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Astron. Astrophys. 332, 149-154 (1998)

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2. Periodicities

UX Arietis has been observed with the Effelsberg 100-m telescope over a frequency range spanning from 1.4 GHz (21 cm) to 43 GHz (7 mm) collecting a total number of 269 samples over a period of 965 days. The set of data obtained is presented in Fig. 1 as a function of the Julian Day. The data are plotted together with their error bar. For detail on the observations we refer to Neidhöfer et al. (1993).

[FIGURE] Fig. 1. Observations with the Effelsberg 100-m telescope. Dots indicate frequencies higher than 5.4 GHz; open circles frequencies lower than that. The continuous line shows the model fit and crosses show the occurrence of the periodic shadowing (see Sect. 4)

Inspection of Fig. 1 clearly shows that large flares (S [FORMULA] mJy) are only observed at high frequencies. In order to check whether the activity shown in Fig. 1 presents any periodicity, we have analyzed the whole data set using two independent methods of period determination together with a simulation procedure. This data processing, described in detail in the Appendix, has given as a result a dominant period at 25.5 days and two other periods at 14.4 and 158.7 days. A further check of the spectral analysis is supplied by the plots of the data as a function of phase for each determined period. The data folded with a given period will cluster around a specific phase when the periodicity is real, while, if there is no periodicity, they will appear uniformly scattered at all phases.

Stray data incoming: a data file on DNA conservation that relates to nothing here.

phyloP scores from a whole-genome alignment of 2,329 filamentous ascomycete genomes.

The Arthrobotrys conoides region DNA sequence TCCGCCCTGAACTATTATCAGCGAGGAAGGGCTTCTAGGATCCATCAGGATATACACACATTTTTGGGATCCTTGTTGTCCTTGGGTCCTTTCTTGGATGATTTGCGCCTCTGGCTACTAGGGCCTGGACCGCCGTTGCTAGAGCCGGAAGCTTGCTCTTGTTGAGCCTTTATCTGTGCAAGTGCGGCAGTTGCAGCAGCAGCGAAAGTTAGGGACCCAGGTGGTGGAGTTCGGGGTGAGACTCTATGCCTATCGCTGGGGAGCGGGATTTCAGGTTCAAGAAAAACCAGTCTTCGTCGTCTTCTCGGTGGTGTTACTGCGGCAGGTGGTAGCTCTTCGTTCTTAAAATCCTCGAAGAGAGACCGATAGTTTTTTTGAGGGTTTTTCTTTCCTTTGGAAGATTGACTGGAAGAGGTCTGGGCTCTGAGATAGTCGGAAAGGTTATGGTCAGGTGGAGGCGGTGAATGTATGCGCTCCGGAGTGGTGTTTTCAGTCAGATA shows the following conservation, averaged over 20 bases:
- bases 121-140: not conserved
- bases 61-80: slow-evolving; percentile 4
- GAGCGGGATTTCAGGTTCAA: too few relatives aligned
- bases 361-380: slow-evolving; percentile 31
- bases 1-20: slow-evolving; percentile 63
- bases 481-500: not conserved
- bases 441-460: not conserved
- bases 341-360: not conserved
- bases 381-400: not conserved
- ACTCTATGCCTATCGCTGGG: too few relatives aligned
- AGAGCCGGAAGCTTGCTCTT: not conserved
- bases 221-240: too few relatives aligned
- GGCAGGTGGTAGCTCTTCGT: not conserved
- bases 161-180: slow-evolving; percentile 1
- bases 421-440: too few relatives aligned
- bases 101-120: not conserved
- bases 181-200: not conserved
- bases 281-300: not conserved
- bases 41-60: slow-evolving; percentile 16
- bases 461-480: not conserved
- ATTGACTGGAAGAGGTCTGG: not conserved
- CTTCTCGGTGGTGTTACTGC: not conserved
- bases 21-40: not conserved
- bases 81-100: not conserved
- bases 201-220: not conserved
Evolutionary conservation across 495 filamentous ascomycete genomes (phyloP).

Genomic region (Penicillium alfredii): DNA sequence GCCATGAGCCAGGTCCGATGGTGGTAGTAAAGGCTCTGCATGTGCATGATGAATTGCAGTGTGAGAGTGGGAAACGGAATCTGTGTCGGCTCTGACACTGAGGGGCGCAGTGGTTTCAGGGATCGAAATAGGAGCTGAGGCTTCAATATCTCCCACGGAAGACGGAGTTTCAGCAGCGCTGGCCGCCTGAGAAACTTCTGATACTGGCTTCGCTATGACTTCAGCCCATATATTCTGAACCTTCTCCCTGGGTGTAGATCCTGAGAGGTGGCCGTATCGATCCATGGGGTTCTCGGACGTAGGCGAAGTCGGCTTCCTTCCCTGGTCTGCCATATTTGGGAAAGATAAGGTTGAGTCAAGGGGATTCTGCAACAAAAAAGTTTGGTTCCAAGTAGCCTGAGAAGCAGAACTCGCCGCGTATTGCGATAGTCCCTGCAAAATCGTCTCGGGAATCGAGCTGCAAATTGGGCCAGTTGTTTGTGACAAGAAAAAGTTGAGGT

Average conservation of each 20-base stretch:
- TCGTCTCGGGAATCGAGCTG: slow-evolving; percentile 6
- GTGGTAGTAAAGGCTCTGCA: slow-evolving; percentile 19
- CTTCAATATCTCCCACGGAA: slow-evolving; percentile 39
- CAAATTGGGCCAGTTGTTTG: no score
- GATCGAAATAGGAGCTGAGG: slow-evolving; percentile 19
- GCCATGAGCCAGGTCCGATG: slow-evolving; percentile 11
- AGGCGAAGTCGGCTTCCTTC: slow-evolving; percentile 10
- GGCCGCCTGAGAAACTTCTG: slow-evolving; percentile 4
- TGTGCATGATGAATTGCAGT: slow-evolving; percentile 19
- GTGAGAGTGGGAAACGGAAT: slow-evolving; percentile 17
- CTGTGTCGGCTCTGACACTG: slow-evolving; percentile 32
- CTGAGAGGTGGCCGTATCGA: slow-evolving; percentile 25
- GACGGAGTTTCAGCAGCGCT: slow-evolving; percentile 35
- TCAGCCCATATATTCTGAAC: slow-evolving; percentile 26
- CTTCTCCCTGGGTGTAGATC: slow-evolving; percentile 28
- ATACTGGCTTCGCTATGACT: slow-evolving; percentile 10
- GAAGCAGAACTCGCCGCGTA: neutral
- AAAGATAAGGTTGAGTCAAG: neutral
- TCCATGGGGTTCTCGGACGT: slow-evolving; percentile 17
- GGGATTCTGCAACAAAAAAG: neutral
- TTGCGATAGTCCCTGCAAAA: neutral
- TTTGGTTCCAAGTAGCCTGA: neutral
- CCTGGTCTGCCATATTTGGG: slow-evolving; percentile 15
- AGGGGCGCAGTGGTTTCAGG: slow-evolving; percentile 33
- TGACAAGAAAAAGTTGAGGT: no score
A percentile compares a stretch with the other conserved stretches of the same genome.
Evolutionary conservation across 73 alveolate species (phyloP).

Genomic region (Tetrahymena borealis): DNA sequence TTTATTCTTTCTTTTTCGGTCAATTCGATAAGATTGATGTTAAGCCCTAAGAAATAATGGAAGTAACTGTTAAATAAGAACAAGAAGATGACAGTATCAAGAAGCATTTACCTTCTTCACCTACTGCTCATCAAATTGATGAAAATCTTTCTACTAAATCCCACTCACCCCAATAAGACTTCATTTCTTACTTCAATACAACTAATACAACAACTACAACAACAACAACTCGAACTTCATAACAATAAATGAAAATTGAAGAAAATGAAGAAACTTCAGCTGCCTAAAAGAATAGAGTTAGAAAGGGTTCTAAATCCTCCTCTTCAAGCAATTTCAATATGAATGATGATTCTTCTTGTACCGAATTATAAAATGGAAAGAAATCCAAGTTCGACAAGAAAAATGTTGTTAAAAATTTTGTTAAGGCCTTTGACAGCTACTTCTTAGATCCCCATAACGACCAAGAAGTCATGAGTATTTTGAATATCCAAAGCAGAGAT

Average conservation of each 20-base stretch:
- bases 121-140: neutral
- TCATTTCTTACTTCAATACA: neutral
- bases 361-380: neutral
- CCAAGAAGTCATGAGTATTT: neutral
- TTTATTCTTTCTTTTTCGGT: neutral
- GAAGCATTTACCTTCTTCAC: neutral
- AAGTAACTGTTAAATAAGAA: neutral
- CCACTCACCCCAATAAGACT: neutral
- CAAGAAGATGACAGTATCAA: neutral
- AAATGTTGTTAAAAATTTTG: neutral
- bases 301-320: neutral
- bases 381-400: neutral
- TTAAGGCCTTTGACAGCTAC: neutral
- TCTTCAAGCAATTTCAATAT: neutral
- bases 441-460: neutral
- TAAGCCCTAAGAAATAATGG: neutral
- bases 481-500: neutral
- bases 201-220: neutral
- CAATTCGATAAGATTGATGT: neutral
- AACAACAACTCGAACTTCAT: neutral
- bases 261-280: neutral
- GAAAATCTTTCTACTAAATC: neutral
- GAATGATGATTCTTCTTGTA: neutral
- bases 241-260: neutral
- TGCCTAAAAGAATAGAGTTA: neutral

The data, plotted in Fig. 2, indicate a clear periodicity, shown by the considerable cluster around phase 0.8, when folded with the 14.4 days period and around phase 0.1 when folded with the 25.5 days period.

[FIGURE] Fig. 2. Radio light curves produced by folding the data with the specified periods. The phase interval 0-1 is repeated twice

The data folded with the long term period of 158.7 days appear to cluster in a different way: they recall a square wave rather than a sinusoidal trend as in the two preceeding plots. In this step function the upper level lasts longer (0.5-1.1) than the lower one.

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© European Southern Observatory (ESO) 1998

Online publication: March 10, 1998
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